It really makes you realize what you can do with very little if very little is all you've got...

 

David Ashton
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Re: My memory isn't what it used to be...
David Ashton   8/11/2014 6:22:04 PM
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@Max....one wonders why they did not leave the other 1MB out to save weight & power??

kfield
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Re: My memory isn't what it used to be...
kfield   8/14/2014 3:43:47 PM
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@maxmaxfield :So if they'd had a larger budget, the operating system would have been allowed to access the other half of the RAM?"

I emailed Andrea Accomazzo of ESA to shed some light on your question and here is his answer:

"Yes, we could use part of the RAM extension but the CPU budget would decrease i.e. we would have the risk that the computer would not be able to run all the actions it has to run within the allocated time i.e. activities on-board would start being delayed which would be catastrophic for the mission. 

Proper timing of orbital and attitude manoeuvres is essential for mission success. If the spacecraft can not execute them then we could not manoeuvre properly around the comet. 

In reality the on-board computer has a protection against over-run but it would re-boot thus entering a safe status where all programmed activities would be de-scheduled i.e. the mission would be temporarily interrupted with an obvious disruption of science production and delays."

Max The Magnificent
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Re: My memory isn't what it used to be...
Max The Magnificent   8/14/2014 3:45:56 PM
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@kfield: I emailed Andrea Accomazzo of ESA to shed some light on your question and here is his answer...

Ah ha -- I thought you meant a financial budget, not a CPU-cycle budget ... now all becomes clear -- thanks for following up on this

eetcowie
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comet entrails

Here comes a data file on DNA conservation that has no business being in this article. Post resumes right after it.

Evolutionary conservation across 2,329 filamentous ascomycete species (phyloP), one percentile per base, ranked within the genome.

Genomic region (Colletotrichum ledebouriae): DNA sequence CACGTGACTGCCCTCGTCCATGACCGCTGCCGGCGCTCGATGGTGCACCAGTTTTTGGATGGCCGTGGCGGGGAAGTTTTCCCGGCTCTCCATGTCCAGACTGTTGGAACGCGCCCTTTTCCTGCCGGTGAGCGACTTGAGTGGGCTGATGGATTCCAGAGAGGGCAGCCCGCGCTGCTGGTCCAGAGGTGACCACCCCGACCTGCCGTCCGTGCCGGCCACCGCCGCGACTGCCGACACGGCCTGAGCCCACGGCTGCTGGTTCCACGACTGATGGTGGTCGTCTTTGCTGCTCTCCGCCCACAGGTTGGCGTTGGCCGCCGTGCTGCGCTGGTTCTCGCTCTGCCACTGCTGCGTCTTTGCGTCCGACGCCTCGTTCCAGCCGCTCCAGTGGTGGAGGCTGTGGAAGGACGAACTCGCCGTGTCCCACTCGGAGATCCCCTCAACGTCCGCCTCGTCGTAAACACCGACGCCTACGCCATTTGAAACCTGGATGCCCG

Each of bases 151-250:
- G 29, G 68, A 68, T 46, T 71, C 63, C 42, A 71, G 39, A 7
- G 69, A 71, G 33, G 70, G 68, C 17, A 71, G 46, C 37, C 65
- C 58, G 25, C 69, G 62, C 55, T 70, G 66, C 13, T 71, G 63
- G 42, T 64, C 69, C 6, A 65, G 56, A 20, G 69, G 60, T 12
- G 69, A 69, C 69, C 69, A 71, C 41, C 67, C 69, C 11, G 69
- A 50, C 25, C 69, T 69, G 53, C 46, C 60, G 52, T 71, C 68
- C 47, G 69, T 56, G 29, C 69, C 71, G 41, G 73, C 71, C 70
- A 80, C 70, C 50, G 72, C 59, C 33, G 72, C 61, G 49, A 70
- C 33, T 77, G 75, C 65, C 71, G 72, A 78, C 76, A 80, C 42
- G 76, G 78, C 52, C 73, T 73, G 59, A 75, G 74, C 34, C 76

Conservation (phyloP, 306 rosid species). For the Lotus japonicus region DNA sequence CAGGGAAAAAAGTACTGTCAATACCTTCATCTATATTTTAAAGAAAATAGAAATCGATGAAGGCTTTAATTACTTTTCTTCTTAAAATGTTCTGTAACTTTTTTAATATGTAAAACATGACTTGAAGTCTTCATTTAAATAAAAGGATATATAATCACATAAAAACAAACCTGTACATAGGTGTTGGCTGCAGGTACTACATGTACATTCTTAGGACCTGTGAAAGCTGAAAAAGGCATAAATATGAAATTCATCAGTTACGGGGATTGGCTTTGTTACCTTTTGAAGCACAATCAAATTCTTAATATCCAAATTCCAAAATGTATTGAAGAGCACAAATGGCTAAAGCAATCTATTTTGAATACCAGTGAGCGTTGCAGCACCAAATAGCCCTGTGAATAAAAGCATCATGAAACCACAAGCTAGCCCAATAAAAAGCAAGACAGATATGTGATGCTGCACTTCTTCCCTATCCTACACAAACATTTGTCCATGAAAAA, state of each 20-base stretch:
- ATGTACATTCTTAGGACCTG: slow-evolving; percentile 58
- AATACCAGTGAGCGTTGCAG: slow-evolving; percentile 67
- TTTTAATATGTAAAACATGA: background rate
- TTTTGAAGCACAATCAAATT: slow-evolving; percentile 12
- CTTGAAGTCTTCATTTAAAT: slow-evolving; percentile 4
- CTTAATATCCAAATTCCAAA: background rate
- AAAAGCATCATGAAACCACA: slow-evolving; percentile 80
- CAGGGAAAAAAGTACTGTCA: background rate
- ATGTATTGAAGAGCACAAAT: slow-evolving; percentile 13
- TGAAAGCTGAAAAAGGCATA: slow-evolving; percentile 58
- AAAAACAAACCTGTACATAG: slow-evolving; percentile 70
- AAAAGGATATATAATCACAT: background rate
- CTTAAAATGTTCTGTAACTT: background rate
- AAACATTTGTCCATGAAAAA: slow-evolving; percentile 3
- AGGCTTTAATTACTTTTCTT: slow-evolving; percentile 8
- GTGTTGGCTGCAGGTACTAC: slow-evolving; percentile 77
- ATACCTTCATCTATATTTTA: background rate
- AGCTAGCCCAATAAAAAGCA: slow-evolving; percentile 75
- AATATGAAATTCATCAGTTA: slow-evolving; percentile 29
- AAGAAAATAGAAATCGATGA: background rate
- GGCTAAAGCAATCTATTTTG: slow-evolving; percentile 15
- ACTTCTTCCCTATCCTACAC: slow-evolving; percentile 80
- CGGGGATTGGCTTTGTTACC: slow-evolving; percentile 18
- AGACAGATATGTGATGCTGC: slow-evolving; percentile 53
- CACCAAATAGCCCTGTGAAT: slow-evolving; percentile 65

eetcowie   8/12/2014 1:29:52 PM
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the comet has a heavenly body...

David Ashton
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Re: comet entrails
David Ashton   8/12/2014 6:28:03 PM
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@EETCowie....Ivan, the caption competition is on another page (but I see you've been busy there as well :-)

DrQuine
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CEO
In orbit around a small comet
DrQuine   8/17/2014 5:50:48 PM
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The fact that Rosetta has traveled billions of miles to find and orbit a comet that is only 2.5 miles by 2.2 miles is extraordinary. As I understand, escape velocity from the comet is about 1 mph so if we walked on the surface, we'd "launch" off the surface, leave the comet's gravitational field, and be floating in space. It is hard to imagine the fine adjustments that must be made by Rosetta to remain in the vicinity.

ScRamjet
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Too Bad
ScRamjet   8/19/2014 8:30:38 AM
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 They can't beam a modern CPU / Ram set to Rosetta. Technology has inproved by orders of magnitude in 10 years.

Now for the same weight and less power, they could be using an onboard Computation to have Rosetta calculate it's own corrections.

This would require a rangefinder (pulse LASER?) and very sensitive accelerometers to determine proximity / orbit deflection and then adjust accordingly.

I notice they don't mention the onboard fuel for corrections, this is also limited, but hopefully they have plenty for now.

All in all, a very interesting problem.